As the Buffalo Bills prepare for the 2010 NFL season, there are many intriguing storylines that will play out before the end of training camp in late August. Many popular questions relate to the quarterback position, or who will see time at the receiver slots, how the defense will adjust to the 3-4 scheme, or how the young offensive line will come together. Perhaps the biggest battle of all is at arguably the strongest position, depth-wise, on the entire squad.
With veterans Marshawn Lynch, Fred Jackson, and first-round draft pick C.J. Spiller as the marquee names in the offensive backfield, the Bills have a number of viable options to choose from in the running game. That list also includes a two-year veteran looking to make an impact with his second NFL team.
Chad Simpson was signed by the Indianapolis Colts as an undrafted free agent in 2008. He began his collegiate career at the University of South Florida before transferring to Morgan State, where he rushed for a school-record 1,402 yards, along with 14 touchdowns, on his way to being named the Mid-Eastern Athletic Conference Player of the Year as a senior in 2007. In his two seasons with the Colts, Simpson saw limited duty carrying 30 times for 147 yards and three touchdowns.
His biggest contribution was in the kick return game, where he averaged 23.4 yards per return, and scored a 93-yard touchdown last year for the AFC Conference Championship team. He signed a free agent contract with the Bills on May 11.
Beginning his career as a free agent in the talented Colts organization, Simpson said he was constantly battling for a roster spot his first two seasons, and has become accustomed to that role.
"That's the NFL for me. I always have to fight to be here," Simpson said. "It probably won't stop any time soon, but hopefully, it will stop one day. With the reps that you do have, it's an opportunity to show off your stuff, but starting from the bottom, there aren't too many advantages."
For as difficult as the road has been for him thus far to gain a foothold in the NFL, being a new addition at a deep position is a prospect that Simpson has taken in stride.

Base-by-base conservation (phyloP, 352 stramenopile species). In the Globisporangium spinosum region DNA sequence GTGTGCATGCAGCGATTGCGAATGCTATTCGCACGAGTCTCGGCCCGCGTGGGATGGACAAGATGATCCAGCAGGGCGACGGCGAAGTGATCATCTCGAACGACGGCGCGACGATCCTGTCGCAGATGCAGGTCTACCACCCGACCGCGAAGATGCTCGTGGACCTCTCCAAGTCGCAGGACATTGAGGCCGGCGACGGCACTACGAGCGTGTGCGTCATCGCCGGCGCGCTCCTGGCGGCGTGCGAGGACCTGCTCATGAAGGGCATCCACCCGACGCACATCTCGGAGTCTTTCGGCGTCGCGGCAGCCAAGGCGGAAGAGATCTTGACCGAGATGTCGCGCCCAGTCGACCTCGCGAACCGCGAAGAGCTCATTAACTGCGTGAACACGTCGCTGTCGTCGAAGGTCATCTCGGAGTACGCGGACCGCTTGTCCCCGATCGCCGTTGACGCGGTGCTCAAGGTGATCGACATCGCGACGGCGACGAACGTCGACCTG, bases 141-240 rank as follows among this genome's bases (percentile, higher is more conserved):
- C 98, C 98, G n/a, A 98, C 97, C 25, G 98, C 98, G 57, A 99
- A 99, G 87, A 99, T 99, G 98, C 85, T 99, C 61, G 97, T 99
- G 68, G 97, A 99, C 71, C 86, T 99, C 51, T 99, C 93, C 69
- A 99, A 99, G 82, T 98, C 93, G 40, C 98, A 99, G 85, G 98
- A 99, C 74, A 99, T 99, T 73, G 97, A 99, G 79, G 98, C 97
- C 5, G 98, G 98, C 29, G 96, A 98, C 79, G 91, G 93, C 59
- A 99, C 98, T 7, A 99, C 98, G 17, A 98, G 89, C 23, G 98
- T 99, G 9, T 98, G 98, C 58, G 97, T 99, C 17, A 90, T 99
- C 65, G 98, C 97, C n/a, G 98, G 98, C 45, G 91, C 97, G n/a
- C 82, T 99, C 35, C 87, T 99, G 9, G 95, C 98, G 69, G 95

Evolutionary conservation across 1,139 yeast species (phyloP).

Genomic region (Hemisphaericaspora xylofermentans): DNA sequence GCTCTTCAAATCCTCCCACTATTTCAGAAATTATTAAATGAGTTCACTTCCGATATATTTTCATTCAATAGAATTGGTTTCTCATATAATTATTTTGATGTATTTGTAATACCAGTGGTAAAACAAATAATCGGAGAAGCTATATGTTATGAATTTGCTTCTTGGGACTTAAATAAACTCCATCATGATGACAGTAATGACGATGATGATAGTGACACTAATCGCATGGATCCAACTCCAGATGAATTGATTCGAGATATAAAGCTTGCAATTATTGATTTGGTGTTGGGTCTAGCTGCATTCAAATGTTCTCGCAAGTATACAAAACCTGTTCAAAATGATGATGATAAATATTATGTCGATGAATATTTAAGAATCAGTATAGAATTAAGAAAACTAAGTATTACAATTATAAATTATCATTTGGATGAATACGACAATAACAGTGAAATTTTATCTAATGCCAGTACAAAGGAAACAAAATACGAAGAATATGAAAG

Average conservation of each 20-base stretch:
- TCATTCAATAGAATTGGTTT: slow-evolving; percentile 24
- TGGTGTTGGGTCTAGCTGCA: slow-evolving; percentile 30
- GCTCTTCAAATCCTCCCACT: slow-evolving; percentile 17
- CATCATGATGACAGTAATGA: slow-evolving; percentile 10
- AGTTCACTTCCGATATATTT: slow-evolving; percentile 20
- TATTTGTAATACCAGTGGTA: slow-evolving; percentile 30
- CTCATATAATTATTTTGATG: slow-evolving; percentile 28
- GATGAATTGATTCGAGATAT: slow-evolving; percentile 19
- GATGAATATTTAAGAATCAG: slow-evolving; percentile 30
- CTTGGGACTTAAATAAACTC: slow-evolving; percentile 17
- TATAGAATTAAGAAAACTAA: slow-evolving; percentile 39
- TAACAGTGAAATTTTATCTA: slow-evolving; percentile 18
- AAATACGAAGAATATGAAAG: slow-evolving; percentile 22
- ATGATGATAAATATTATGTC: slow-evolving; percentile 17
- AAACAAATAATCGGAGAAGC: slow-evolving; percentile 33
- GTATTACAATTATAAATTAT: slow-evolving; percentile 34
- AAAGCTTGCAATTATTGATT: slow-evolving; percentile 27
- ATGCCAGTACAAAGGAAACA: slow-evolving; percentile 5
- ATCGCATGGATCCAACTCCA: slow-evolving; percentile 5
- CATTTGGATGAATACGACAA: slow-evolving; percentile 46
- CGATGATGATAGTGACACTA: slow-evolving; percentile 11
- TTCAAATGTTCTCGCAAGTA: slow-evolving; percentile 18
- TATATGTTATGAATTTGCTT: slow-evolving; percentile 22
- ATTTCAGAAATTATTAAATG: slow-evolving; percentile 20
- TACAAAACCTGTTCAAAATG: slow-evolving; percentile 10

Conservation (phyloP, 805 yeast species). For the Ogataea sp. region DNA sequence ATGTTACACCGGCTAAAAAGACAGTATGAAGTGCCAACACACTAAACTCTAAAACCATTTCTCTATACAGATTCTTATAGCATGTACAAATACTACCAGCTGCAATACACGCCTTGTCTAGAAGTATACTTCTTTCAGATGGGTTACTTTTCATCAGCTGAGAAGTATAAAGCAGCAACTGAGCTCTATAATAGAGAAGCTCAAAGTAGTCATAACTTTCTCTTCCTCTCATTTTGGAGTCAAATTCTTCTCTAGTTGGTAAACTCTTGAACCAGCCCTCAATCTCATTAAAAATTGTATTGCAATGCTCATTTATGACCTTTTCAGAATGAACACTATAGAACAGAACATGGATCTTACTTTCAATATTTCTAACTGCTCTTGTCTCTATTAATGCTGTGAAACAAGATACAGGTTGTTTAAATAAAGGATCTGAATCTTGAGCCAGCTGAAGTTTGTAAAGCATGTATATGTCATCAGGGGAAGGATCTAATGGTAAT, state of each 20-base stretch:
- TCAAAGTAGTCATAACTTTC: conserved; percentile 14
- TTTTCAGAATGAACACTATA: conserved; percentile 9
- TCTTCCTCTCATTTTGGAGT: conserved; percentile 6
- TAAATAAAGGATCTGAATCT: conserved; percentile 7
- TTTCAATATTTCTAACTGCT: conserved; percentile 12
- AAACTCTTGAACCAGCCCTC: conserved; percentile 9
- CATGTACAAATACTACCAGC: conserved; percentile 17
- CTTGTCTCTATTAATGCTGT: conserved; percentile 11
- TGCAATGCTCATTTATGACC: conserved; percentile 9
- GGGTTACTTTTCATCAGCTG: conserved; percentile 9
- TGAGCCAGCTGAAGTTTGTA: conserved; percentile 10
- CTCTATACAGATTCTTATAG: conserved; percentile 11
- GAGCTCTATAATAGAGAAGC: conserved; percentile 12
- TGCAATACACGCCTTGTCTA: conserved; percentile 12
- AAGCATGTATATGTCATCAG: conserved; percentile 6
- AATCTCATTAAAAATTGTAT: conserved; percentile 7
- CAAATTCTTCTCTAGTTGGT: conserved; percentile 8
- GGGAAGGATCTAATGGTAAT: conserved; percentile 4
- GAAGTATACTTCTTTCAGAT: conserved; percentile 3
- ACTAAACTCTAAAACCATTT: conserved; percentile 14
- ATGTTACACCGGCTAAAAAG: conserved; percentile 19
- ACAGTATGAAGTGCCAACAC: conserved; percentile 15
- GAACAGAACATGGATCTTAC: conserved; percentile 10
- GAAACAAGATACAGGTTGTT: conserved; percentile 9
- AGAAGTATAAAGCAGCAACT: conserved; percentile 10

"It's (the Bills running backs) a great group of guys to compete against," he said. "You really get to see what you're made of."
As the Bills have a strong list of names on the depth chart at running back, so too are the number of capable kick return men on the roster. Players like Jackson, Leodis McKelvin, Roscoe Parrish and Terrence McGee have all excelled in the return game in recent years. It is the stiff competition for playing time that Simpson said will help motivate him to be a better player.
"You have a bunch of guys that can do everything that I can do," he said. "It's going to come down to making plays in the preseason (to earn playing time)."
Entering the new Bills system under offensive coordinator Curtis Modkins after working with Peyton Manning the past two seasons has presented Simpson with a fresh opportunity. Thus far in team preparation, he said that there are similarities between how the two teams operate, but each also has unique wrinkles on offense to help present a challenge to opposing defenses.
"There are a few less plays here, and there are a lot more formations over in Indianapolis, but I really like this offense," Simpson said. "Especially with the runs plays, I love the run plays over here. I think we are going to do well with those plays."
With all four quarterbacks on the Bills roster receiving significant repetitions in offseason workouts, the rest of the offense has had the chance to experience the different cadences and tendencies of each signal caller. Simpson said that he has not viewed the situation as being any different than previous offseason camps, even though Manning has never missed a game in his NFL career, and often handles the majority of practice reps.
"Whoever is in has got to do the job," Simpson said. "They still have to execute the plays. Really, it's not much of a difference at all."
The position battles will heat up at St. John Fisher when training camp begins July 29. At this point, the running back position could very well be one of the focal points given the amount of talent currently at the disposal of the Bills. Despite the challenges that lie ahead, Simpson is excited for the chance to show the organization what he can do to help the team succeed.
"I feel I can bring anything to the table, it's just me getting an opportunity to showcase myself," he said. "The more of an opportunity I get, the more I feel I can convince a lot of people here."